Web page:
Abstract and Introduction
The COVID-19 pandemic has impacted the lives and health of persons worldwide, with potential for further effects in the future. The experience of living within this pandemic has disrupted daily life across all sectors, including those living with chronic pain (CP), those infected with the coronavirus Severe Acute Respiratory Syndrome (SARS)-CoV2, healthcare providers and essential workers, as well as those who remained physically healthy. The toll of this pandemic extends beyond physical illness, with important psychosocial stressors that include prolonged periods of limited interpersonal contact, isolation, fear of illness, future uncertainty, and financial strain. Uncertainty is fuelled by the constant media coverage, often with conflicting information, differing recommendations by public health authorities in different jurisdictions, and the unknown duration and likelihood of resurgence of this pandemic. In this context, we will examine the potential health consequences of COVID-19 germane to CP, which might be nociplastic, neuropathic, or nociceptive. Specific possibilities might include: (1) CP as part of a postviral syndrome or the result of viral-associated organ damage; (2) worsening of CP due to exacerbation of preexisting pain physical or mental complaints; and (3) CP newly triggered in individuals not infected with COVID by exacerbation of risk factors (poor sleep, inactivity, fear, anxiety, and depression).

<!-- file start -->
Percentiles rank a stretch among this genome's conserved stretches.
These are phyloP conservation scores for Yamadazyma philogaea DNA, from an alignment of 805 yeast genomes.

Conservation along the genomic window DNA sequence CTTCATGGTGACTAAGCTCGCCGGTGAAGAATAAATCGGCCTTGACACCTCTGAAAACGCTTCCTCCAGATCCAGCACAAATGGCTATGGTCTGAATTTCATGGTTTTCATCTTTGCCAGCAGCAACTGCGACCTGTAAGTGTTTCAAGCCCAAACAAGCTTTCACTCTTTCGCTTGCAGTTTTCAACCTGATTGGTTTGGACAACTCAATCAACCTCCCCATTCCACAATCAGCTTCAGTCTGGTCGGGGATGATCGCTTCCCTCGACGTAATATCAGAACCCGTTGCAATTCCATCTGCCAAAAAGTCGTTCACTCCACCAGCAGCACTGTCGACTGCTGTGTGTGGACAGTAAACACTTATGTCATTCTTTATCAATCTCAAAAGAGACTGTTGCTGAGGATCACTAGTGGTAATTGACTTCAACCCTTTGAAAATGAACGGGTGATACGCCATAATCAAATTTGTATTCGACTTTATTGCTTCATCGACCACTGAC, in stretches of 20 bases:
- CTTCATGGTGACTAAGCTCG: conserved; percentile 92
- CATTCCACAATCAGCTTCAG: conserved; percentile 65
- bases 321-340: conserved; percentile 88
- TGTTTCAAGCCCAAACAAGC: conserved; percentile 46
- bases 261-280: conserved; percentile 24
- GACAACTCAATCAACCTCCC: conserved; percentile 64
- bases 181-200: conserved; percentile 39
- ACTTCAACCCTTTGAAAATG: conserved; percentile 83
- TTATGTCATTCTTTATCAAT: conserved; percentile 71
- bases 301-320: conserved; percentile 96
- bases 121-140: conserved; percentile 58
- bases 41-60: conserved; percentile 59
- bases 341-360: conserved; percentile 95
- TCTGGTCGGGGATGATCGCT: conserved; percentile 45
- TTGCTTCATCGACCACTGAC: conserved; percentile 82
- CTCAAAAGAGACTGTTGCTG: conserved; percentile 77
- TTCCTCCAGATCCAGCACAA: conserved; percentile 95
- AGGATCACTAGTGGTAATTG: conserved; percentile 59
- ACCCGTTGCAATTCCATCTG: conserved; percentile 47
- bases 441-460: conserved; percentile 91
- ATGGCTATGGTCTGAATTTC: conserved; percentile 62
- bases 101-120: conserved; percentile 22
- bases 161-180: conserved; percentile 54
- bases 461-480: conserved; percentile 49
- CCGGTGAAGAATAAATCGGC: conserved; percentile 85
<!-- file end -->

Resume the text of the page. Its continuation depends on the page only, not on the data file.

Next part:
Chronic pain must be considered in the context of the biopsychosocial model, which views symptoms as the result of a complex and dynamic interaction between biological, psychological, and social factors.[36,39] Underlying predisposing mechanisms include genetic factors, previous pain experience, and traumatic events that could be physical or emotional. Chronic pain conditions can be triggered by psychosocial stressors or organ-specific biological factors, which may preferentially occur in individuals with a fragile stress response system.[8,10,24,40,47] The COVID-19 pandemic has many characteristics that could potentially increase the prevalence of CP, especially with stressors extending over many months.
The worldwide pain community is invited to consider the possible downstream consequences of COVID-19, not only for patients surviving infection, but also for the wider community that has experienced psychological, social, and economic effects. Although we address these issues from the perspective of physicians practicing in developed countries, many of the consequences discussed will be particularly relevant for people in other countries, with a call for colleagues in Asia, Africa, and South America to enter into this dialogue.
Pain. 2020;161(8):1694-1697. © 2020 Lippincott Williams & Wilkins